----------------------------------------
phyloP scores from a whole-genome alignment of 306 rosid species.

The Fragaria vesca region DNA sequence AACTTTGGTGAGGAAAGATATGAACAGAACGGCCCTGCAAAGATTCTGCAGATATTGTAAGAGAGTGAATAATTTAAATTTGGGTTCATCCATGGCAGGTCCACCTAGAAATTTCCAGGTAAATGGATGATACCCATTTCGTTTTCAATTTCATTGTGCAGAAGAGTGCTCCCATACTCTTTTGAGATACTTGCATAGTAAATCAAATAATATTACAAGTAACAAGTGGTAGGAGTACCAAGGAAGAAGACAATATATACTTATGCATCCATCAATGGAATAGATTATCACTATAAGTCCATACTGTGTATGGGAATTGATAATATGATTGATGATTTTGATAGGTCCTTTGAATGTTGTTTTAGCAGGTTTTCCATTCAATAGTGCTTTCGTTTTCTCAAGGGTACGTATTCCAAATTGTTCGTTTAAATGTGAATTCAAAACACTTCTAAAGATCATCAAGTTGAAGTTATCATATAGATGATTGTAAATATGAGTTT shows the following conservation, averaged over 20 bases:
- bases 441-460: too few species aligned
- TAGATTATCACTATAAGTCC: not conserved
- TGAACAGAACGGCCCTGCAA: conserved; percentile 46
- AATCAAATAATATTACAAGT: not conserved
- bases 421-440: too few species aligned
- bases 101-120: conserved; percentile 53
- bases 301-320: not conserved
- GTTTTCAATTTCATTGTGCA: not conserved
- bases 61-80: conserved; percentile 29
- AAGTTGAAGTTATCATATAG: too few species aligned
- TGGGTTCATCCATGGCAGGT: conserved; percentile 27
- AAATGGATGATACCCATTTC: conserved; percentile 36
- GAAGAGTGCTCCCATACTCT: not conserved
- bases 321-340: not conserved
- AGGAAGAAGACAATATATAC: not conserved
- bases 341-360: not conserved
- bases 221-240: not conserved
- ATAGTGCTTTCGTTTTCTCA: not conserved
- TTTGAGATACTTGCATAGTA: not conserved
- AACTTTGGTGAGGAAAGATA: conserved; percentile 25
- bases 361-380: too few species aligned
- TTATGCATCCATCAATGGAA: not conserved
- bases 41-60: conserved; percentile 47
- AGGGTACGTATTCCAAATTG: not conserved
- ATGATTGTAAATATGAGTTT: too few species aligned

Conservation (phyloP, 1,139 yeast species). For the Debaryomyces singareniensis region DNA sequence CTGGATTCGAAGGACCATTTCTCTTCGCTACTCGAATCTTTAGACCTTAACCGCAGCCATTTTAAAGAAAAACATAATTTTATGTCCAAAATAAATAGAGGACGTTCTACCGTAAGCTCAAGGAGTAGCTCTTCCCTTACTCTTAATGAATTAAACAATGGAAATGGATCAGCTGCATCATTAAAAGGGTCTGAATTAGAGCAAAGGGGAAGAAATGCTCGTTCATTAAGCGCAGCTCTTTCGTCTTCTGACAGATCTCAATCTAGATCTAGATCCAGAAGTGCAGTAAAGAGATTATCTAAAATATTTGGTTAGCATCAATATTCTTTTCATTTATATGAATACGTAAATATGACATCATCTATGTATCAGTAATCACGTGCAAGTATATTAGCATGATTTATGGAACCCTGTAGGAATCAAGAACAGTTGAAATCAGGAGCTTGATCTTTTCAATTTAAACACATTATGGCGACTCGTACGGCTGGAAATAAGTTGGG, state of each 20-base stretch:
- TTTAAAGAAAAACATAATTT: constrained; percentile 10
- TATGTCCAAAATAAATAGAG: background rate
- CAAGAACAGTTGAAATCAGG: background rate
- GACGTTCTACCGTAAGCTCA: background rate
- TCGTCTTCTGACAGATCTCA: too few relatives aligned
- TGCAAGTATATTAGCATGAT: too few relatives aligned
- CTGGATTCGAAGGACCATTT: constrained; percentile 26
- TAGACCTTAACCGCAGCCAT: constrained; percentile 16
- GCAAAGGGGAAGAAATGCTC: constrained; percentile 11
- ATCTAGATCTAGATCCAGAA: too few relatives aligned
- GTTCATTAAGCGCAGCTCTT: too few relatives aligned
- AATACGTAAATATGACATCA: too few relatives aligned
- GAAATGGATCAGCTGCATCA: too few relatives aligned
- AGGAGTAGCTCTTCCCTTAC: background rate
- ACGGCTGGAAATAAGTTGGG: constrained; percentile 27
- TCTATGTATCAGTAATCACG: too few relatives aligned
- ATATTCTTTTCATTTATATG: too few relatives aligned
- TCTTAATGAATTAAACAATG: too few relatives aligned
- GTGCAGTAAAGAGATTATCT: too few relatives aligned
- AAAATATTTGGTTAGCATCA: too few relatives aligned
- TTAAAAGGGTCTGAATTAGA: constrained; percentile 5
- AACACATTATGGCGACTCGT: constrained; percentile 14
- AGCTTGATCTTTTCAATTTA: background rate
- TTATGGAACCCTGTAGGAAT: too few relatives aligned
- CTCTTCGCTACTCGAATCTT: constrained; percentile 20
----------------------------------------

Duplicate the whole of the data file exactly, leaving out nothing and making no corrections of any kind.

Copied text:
phyloP scores from a whole-genome alignment of 306 rosid species.

The Fragaria vesca region DNA sequence AACTTTGGTGAGGAAAGATATGAACAGAACGGCCCTGCAAAGATTCTGCAGATATTGTAAGAGAGTGAATAATTTAAATTTGGGTTCATCCATGGCAGGTCCACCTAGAAATTTCCAGGTAAATGGATGATACCCATTTCGTTTTCAATTTCATTGTGCAGAAGAGTGCTCCCATACTCTTTTGAGATACTTGCATAGTAAATCAAATAATATTACAAGTAACAAGTGGTAGGAGTACCAAGGAAGAAGACAATATATACTTATGCATCCATCAATGGAATAGATTATCACTATAAGTCCATACTGTGTATGGGAATTGATAATATGATTGATGATTTTGATAGGTCCTTTGAATGTTGTTTTAGCAGGTTTTCCATTCAATAGTGCTTTCGTTTTCTCAAGGGTACGTATTCCAAATTGTTCGTTTAAATGTGAATTCAAAACACTTCTAAAGATCATCAAGTTGAAGTTATCATATAGATGATTGTAAATATGAGTTT shows the following conservation, averaged over 20 bases:
- bases 441-460: too few species aligned
- TAGATTATCACTATAAGTCC: not conserved
- TGAACAGAACGGCCCTGCAA: conserved; percentile 46
- AATCAAATAATATTACAAGT: not conserved
- bases 421-440: too few species aligned
- bases 101-120: conserved; percentile 53
- bases 301-320: not conserved
- GTTTTCAATTTCATTGTGCA: not conserved
- bases 61-80: conserved; percentile 29
- AAGTTGAAGTTATCATATAG: too few species aligned
- TGGGTTCATCCATGGCAGGT: conserved; percentile 27
- AAATGGATGATACCCATTTC: conserved; percentile 36
- GAAGAGTGCTCCCATACTCT: not conserved
- bases 321-340: not conserved
- AGGAAGAAGACAATATATAC: not conserved
- bases 341-360: not conserved
- bases 221-240: not conserved
- ATAGTGCTTTCGTTTTCTCA: not conserved
- TTTGAGATACTTGCATAGTA: not conserved
- AACTTTGGTGAGGAAAGATA: conserved; percentile 25
- bases 361-380: too few species aligned
- TTATGCATCCATCAATGGAA: not conserved
- bases 41-60: conserved; percentile 47
- AGGGTACGTATTCCAAATTG: not conserved
- ATGATTGTAAATATGAGTTT: too few species aligned

Conservation (phyloP, 1,139 yeast species). For the Debaryomyces singareniensis region DNA sequence CTGGATTCGAAGGACCATTTCTCTTCGCTACTCGAATCTTTAGACCTTAACCGCAGCCATTTTAAAGAAAAACATAATTTTATGTCCAAAATAAATAGAGGACGTTCTACCGTAAGCTCAAGGAGTAGCTCTTCCCTTACTCTTAATGAATTAAACAATGGAAATGGATCAGCTGCATCATTAAAAGGGTCTGAATTAGAGCAAAGGGGAAGAAATGCTCGTTCATTAAGCGCAGCTCTTTCGTCTTCTGACAGATCTCAATCTAGATCTAGATCCAGAAGTGCAGTAAAGAGATTATCTAAAATATTTGGTTAGCATCAATATTCTTTTCATTTATATGAATACGTAAATATGACATCATCTATGTATCAGTAATCACGTGCAAGTATATTAGCATGATTTATGGAACCCTGTAGGAATCAAGAACAGTTGAAATCAGGAGCTTGATCTTTTCAATTTAAACACATTATGGCGACTCGTACGGCTGGAAATAAGTTGGG, state of each 20-base stretch:
- TTTAAAGAAAAACATAATTT: constrained; percentile 10
- TATGTCCAAAATAAATAGAG: background rate
- CAAGAACAGTTGAAATCAGG: background rate
- GACGTTCTACCGTAAGCTCA: background rate
- TCGTCTTCTGACAGATCTCA: too few relatives aligned
- TGCAAGTATATTAGCATGAT: too few relatives aligned
- CTGGATTCGAAGGACCATTT: constrained; percentile 26
- TAGACCTTAACCGCAGCCAT: constrained; percentile 16
- GCAAAGGGGAAGAAATGCTC: constrained; percentile 11
- ATCTAGATCTAGATCCAGAA: too few relatives aligned
- GTTCATTAAGCGCAGCTCTT: too few relatives aligned
- AATACGTAAATATGACATCA: too few relatives aligned
- GAAATGGATCAGCTGCATCA: too few relatives aligned
- AGGAGTAGCTCTTCCCTTAC: background rate
- ACGGCTGGAAATAAGTTGGG: constrained; percentile 27
- TCTATGTATCAGTAATCACG: too few relatives aligned
- ATATTCTTTTCATTTATATG: too few relatives aligned
- TCTTAATGAATTAAACAATG: too few relatives aligned
- GTGCAGTAAAGAGATTATCT: too few relatives aligned
- AAAATATTTGGTTAGCATCA: too few relatives aligned
- TTAAAAGGGTCTGAATTAGA: constrained; percentile 5
- AACACATTATGGCGACTCGT: constrained; percentile 14
- AGCTTGATCTTTTCAATTTA: background rate
- TTATGGAACCCTGTAGGAAT: too few relatives aligned
- CTCTTCGCTACTCGAATCTT: constrained; percentile 20